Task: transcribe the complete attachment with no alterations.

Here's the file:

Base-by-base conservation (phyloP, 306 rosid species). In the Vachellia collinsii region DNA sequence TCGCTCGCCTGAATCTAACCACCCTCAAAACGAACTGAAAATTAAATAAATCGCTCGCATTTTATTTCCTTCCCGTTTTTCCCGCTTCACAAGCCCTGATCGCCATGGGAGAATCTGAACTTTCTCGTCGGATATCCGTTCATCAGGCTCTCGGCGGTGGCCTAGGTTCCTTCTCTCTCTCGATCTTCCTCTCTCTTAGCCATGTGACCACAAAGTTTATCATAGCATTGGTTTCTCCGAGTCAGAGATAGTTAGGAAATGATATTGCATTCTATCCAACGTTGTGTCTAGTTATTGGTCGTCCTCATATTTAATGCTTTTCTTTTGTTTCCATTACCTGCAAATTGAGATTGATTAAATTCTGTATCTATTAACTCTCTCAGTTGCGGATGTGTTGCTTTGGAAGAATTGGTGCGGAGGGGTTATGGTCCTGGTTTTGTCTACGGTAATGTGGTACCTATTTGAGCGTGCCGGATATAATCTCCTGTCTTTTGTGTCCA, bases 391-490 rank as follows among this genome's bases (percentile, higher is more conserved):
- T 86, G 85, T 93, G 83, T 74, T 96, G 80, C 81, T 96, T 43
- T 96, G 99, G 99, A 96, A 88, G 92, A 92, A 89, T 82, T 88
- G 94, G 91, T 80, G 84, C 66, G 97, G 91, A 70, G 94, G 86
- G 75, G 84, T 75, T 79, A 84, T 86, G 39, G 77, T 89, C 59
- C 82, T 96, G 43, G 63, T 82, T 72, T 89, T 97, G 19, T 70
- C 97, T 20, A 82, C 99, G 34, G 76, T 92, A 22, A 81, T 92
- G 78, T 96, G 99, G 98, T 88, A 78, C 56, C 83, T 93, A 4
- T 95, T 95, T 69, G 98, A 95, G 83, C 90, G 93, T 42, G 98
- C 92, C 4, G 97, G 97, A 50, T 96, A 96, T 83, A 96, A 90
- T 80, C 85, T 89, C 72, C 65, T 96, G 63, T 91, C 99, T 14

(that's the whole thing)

Base-by-base conservation (phyloP, 306 rosid species). In the Vachellia collinsii region DNA sequence TCGCTCGCCTGAATCTAACCACCCTCAAAACGAACTGAAAATTAAATAAATCGCTCGCATTTTATTTCCTTCCCGTTTTTCCCGCTTCACAAGCCCTGATCGCCATGGGAGAATCTGAACTTTCTCGTCGGATATCCGTTCATCAGGCTCTCGGCGGTGGCCTAGGTTCCTTCTCTCTCTCGATCTTCCTCTCTCTTAGCCATGTGACCACAAAGTTTATCATAGCATTGGTTTCTCCGAGTCAGAGATAGTTAGGAAATGATATTGCATTCTATCCAACGTTGTGTCTAGTTATTGGTCGTCCTCATATTTAATGCTTTTCTTTTGTTTCCATTACCTGCAAATTGAGATTGATTAAATTCTGTATCTATTAACTCTCTCAGTTGCGGATGTGTTGCTTTGGAAGAATTGGTGCGGAGGGGTTATGGTCCTGGTTTTGTCTACGGTAATGTGGTACCTATTTGAGCGTGCCGGATATAATCTCCTGTCTTTTGTGTCCA, bases 391-490 rank as follows among this genome's bases (percentile, higher is more conserved):
- T 86, G 85, T 93, G 83, T 74, T 96, G 80, C 81, T 96, T 43
- T 96, G 99, G 99, A 96, A 88, G 92, A 92, A 89, T 82, T 88
- G 94, G 91, T 80, G 84, C 66, G 97, G 91, A 70, G 94, G 86
- G 75, G 84, T 75, T 79, A 84, T 86, G 39, G 77, T 89, C 59
- C 82, T 96, G 43, G 63, T 82, T 72, T 89, T 97, G 19, T 70
- C 97, T 20, A 82, C 99, G 34, G 76, T 92, A 22, A 81, T 92
- G 78, T 96, G 99, G 98, T 88, A 78, C 56, C 83, T 93, A 4
- T 95, T 95, T 69, G 98, A 95, G 83, C 90, G 93, T 42, G 98
- C 92, C 4, G 97, G 97, A 50, T 96, A 96, T 83, A 96, A 90
- T 80, C 85, T 89, C 72, C 65, T 96, G 63, T 91, C 99, T 14